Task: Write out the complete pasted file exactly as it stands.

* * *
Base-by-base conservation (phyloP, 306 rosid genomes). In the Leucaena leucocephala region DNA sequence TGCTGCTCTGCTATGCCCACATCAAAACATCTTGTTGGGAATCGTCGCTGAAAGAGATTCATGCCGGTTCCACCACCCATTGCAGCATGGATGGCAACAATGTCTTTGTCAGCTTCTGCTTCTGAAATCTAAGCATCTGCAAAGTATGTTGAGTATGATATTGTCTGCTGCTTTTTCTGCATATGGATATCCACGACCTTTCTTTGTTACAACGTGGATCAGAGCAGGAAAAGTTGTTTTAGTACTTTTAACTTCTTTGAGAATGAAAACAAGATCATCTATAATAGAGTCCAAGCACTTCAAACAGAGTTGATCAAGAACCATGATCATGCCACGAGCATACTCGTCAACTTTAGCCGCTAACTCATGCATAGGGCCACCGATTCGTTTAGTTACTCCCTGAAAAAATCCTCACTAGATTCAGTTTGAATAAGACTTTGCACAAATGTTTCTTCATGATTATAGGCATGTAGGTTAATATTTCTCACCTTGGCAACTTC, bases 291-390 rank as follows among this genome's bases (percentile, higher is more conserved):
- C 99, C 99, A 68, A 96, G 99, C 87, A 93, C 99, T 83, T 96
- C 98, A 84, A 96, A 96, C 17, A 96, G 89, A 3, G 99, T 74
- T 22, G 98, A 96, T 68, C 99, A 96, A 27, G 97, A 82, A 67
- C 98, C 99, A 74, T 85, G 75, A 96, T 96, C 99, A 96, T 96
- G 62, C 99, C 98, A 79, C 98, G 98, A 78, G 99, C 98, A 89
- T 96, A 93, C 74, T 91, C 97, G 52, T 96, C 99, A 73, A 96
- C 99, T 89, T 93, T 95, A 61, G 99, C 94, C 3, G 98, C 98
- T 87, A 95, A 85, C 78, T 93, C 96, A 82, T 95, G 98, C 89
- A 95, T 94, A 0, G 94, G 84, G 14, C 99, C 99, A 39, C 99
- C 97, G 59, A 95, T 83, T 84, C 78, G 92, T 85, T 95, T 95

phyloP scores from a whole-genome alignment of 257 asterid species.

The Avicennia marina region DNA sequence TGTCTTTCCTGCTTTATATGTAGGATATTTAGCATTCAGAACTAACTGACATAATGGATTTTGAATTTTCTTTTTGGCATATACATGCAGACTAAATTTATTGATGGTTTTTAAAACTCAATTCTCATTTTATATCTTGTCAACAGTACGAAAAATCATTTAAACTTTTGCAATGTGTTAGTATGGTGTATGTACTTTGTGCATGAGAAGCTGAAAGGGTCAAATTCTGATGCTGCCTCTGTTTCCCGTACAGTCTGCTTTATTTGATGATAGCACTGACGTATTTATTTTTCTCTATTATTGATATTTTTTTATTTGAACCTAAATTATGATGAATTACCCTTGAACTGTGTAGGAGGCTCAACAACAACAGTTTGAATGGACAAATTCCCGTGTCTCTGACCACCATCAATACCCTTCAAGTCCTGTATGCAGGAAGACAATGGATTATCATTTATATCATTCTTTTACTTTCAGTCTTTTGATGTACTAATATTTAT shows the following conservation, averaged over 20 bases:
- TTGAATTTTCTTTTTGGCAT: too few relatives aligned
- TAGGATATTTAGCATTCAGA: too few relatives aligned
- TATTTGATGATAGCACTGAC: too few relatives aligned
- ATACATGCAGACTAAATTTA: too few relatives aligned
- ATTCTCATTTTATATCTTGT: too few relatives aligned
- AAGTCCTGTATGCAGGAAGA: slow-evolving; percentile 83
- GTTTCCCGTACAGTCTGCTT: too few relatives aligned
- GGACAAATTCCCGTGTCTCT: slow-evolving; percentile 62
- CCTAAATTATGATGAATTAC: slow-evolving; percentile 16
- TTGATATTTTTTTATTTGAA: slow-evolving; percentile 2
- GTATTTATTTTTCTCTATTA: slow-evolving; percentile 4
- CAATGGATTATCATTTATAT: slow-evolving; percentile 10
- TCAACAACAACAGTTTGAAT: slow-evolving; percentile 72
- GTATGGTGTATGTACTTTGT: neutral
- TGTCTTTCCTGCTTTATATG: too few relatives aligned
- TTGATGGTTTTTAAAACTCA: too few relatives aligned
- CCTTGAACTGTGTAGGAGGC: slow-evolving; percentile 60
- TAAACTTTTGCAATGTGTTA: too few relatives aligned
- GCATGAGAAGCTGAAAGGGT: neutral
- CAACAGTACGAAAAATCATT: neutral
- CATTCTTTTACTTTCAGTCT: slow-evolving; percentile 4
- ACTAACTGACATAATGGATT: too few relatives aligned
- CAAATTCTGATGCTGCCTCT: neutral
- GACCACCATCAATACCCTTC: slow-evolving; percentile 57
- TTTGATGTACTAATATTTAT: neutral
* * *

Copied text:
Base-by-base conservation (phyloP, 306 rosid genomes). In the Leucaena leucocephala region DNA sequence TGCTGCTCTGCTATGCCCACATCAAAACATCTTGTTGGGAATCGTCGCTGAAAGAGATTCATGCCGGTTCCACCACCCATTGCAGCATGGATGGCAACAATGTCTTTGTCAGCTTCTGCTTCTGAAATCTAAGCATCTGCAAAGTATGTTGAGTATGATATTGTCTGCTGCTTTTTCTGCATATGGATATCCACGACCTTTCTTTGTTACAACGTGGATCAGAGCAGGAAAAGTTGTTTTAGTACTTTTAACTTCTTTGAGAATGAAAACAAGATCATCTATAATAGAGTCCAAGCACTTCAAACAGAGTTGATCAAGAACCATGATCATGCCACGAGCATACTCGTCAACTTTAGCCGCTAACTCATGCATAGGGCCACCGATTCGTTTAGTTACTCCCTGAAAAAATCCTCACTAGATTCAGTTTGAATAAGACTTTGCACAAATGTTTCTTCATGATTATAGGCATGTAGGTTAATATTTCTCACCTTGGCAACTTC, bases 291-390 rank as follows among this genome's bases (percentile, higher is more conserved):
- C 99, C 99, A 68, A 96, G 99, C 87, A 93, C 99, T 83, T 96
- C 98, A 84, A 96, A 96, C 17, A 96, G 89, A 3, G 99, T 74
- T 22, G 98, A 96, T 68, C 99, A 96, A 27, G 97, A 82, A 67
- C 98, C 99, A 74, T 85, G 75, A 96, T 96, C 99, A 96, T 96
- G 62, C 99, C 98, A 79, C 98, G 98, A 78, G 99, C 98, A 89
- T 96, A 93, C 74, T 91, C 97, G 52, T 96, C 99, A 73, A 96
- C 99, T 89, T 93, T 95, A 61, G 99, C 94, C 3, G 98, C 98
- T 87, A 95, A 85, C 78, T 93, C 96, A 82, T 95, G 98, C 89
- A 95, T 94, A 0, G 94, G 84, G 14, C 99, C 99, A 39, C 99
- C 97, G 59, A 95, T 83, T 84, C 78, G 92, T 85, T 95, T 95

phyloP scores from a whole-genome alignment of 257 asterid species.

The Avicennia marina region DNA sequence TGTCTTTCCTGCTTTATATGTAGGATATTTAGCATTCAGAACTAACTGACATAATGGATTTTGAATTTTCTTTTTGGCATATACATGCAGACTAAATTTATTGATGGTTTTTAAAACTCAATTCTCATTTTATATCTTGTCAACAGTACGAAAAATCATTTAAACTTTTGCAATGTGTTAGTATGGTGTATGTACTTTGTGCATGAGAAGCTGAAAGGGTCAAATTCTGATGCTGCCTCTGTTTCCCGTACAGTCTGCTTTATTTGATGATAGCACTGACGTATTTATTTTTCTCTATTATTGATATTTTTTTATTTGAACCTAAATTATGATGAATTACCCTTGAACTGTGTAGGAGGCTCAACAACAACAGTTTGAATGGACAAATTCCCGTGTCTCTGACCACCATCAATACCCTTCAAGTCCTGTATGCAGGAAGACAATGGATTATCATTTATATCATTCTTTTACTTTCAGTCTTTTGATGTACTAATATTTAT shows the following conservation, averaged over 20 bases:
- TTGAATTTTCTTTTTGGCAT: too few relatives aligned
- TAGGATATTTAGCATTCAGA: too few relatives aligned
- TATTTGATGATAGCACTGAC: too few relatives aligned
- ATACATGCAGACTAAATTTA: too few relatives aligned
- ATTCTCATTTTATATCTTGT: too few relatives aligned
- AAGTCCTGTATGCAGGAAGA: slow-evolving; percentile 83
- GTTTCCCGTACAGTCTGCTT: too few relatives aligned
- GGACAAATTCCCGTGTCTCT: slow-evolving; percentile 62
- CCTAAATTATGATGAATTAC: slow-evolving; percentile 16
- TTGATATTTTTTTATTTGAA: slow-evolving; percentile 2
- GTATTTATTTTTCTCTATTA: slow-evolving; percentile 4
- CAATGGATTATCATTTATAT: slow-evolving; percentile 10
- TCAACAACAACAGTTTGAAT: slow-evolving; percentile 72
- GTATGGTGTATGTACTTTGT: neutral
- TGTCTTTCCTGCTTTATATG: too few relatives aligned
- TTGATGGTTTTTAAAACTCA: too few relatives aligned
- CCTTGAACTGTGTAGGAGGC: slow-evolving; percentile 60
- TAAACTTTTGCAATGTGTTA: too few relatives aligned
- GCATGAGAAGCTGAAAGGGT: neutral
- CAACAGTACGAAAAATCATT: neutral
- CATTCTTTTACTTTCAGTCT: slow-evolving; percentile 4
- ACTAACTGACATAATGGATT: too few relatives aligned
- CAAATTCTGATGCTGCCTCT: neutral
- GACCACCATCAATACCCTTC: slow-evolving; percentile 57
- TTTGATGTACTAATATTTAT: neutral